The Kelvin-Helmholtz instability tends to arise when there is a friction/shear velocity at the interface between the two fluid layers. The shear velocity of one fluid moving in an opposing direction induces a shear stress on the other, once a certain velocity has been exceeded. When this occurs, an instability along the interface is generated, resulting in a pattern appearing like a series of overturning ocean waves is generated at the boundary between the two oppositely moving fluids.
Many examples of the Kelvin-Helmholtz instability can be seen in nature, shown in the images below.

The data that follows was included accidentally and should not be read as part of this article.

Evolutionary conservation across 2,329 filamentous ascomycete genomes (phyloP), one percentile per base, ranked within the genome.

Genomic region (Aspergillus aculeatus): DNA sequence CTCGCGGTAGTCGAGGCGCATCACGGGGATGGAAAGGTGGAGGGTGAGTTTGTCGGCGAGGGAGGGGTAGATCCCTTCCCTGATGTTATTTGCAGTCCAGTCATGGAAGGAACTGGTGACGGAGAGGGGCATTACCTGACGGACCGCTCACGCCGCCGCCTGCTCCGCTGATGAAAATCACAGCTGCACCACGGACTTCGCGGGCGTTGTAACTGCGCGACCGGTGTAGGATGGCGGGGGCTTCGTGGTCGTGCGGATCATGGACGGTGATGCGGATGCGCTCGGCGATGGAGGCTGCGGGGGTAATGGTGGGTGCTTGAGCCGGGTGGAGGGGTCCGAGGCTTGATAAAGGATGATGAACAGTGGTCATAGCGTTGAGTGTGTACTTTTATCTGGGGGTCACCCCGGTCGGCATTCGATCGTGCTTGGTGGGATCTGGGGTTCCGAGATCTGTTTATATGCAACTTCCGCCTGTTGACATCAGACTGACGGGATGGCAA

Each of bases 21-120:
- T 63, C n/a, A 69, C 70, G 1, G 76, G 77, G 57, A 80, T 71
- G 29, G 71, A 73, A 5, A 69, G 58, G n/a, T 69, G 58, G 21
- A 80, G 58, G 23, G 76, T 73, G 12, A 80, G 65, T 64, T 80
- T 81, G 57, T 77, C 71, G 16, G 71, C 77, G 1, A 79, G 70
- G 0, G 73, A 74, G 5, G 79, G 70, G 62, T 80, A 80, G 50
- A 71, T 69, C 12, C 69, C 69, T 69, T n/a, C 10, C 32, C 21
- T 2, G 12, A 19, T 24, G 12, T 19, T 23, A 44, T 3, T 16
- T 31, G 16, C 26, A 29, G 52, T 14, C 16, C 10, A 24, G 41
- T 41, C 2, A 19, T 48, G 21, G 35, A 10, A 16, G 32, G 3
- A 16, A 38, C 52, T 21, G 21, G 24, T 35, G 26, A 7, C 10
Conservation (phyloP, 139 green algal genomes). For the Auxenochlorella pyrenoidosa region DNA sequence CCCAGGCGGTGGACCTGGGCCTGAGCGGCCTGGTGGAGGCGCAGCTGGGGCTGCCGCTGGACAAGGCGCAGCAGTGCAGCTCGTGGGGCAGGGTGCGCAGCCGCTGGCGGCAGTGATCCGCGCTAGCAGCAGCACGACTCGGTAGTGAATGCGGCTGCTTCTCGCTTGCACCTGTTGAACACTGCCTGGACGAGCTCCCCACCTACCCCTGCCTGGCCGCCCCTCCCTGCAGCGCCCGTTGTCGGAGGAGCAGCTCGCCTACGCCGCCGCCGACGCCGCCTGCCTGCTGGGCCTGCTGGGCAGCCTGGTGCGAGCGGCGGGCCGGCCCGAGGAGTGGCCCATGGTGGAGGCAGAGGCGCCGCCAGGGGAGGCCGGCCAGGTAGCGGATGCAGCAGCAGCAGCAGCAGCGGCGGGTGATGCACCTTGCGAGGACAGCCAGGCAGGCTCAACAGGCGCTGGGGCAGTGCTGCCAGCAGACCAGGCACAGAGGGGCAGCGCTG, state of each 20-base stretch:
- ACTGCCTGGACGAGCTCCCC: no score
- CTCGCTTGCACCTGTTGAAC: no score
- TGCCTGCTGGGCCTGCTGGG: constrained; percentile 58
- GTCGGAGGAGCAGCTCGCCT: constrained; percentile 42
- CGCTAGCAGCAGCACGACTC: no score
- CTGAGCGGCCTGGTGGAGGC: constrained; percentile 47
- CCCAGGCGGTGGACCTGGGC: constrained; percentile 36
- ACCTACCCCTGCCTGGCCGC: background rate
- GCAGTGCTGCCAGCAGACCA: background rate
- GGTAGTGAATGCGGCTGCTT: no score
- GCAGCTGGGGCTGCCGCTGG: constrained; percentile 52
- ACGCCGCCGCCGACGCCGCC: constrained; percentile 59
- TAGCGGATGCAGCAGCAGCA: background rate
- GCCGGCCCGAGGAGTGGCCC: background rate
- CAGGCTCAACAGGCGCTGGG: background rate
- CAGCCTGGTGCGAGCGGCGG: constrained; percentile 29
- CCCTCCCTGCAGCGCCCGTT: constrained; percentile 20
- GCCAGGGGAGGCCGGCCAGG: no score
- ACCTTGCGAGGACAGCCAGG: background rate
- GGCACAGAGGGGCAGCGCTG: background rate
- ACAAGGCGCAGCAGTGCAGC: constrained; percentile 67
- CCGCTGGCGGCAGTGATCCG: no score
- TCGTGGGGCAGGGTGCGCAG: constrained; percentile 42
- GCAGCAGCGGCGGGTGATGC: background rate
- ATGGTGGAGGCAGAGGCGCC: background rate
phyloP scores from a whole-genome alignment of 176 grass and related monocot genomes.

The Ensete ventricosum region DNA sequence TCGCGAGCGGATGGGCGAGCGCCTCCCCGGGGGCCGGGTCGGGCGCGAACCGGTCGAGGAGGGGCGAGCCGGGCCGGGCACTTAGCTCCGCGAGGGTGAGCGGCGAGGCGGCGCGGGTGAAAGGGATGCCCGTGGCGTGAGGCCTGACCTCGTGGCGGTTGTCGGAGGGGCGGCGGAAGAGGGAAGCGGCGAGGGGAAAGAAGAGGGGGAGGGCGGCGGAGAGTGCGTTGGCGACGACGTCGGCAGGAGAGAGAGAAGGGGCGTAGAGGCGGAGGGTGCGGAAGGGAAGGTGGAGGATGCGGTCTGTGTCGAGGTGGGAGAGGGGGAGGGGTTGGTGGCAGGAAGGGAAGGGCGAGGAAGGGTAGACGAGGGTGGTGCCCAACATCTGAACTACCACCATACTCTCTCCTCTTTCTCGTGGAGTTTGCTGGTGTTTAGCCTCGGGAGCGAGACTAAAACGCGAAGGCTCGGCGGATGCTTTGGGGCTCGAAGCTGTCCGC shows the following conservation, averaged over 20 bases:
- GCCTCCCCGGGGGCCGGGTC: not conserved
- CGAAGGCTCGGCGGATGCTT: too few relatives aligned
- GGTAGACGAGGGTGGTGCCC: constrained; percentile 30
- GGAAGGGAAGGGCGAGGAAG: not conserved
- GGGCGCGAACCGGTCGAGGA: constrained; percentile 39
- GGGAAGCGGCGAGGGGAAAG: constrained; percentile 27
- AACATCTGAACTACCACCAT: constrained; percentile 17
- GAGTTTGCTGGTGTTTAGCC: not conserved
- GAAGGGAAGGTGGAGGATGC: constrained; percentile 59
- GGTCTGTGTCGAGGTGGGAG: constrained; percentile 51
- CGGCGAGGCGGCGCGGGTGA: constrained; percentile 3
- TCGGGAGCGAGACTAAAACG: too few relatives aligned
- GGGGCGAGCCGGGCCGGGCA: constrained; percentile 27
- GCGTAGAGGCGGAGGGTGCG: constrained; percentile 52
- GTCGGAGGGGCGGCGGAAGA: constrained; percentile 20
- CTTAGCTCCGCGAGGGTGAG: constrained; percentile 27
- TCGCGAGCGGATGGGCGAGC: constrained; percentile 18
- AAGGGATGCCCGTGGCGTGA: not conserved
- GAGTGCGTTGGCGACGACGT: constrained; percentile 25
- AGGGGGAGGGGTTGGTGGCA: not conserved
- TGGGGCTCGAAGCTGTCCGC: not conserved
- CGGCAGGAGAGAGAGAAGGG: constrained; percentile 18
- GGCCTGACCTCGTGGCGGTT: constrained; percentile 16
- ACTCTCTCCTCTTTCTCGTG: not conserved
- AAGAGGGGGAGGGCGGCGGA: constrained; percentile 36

Weather satellites take advantage of the Kelvin-Helmholtz instability to measure wind speeds over large bodies of water. Waves are generated by the wind which shears the water at the air/water interface and so are a result of the Kelvin-Helmholtz Instability between the wind and the ocean. The computers on board the satellites determine the roughness of the ocean by measuring the wave height. This is done by using radar, where a radio signal is transmitted to the surface and the delay is measured in its reflection, called ‘the time of flight’. From this data, a 4D graphical plot can be generated to help meteorologists to predict the weather.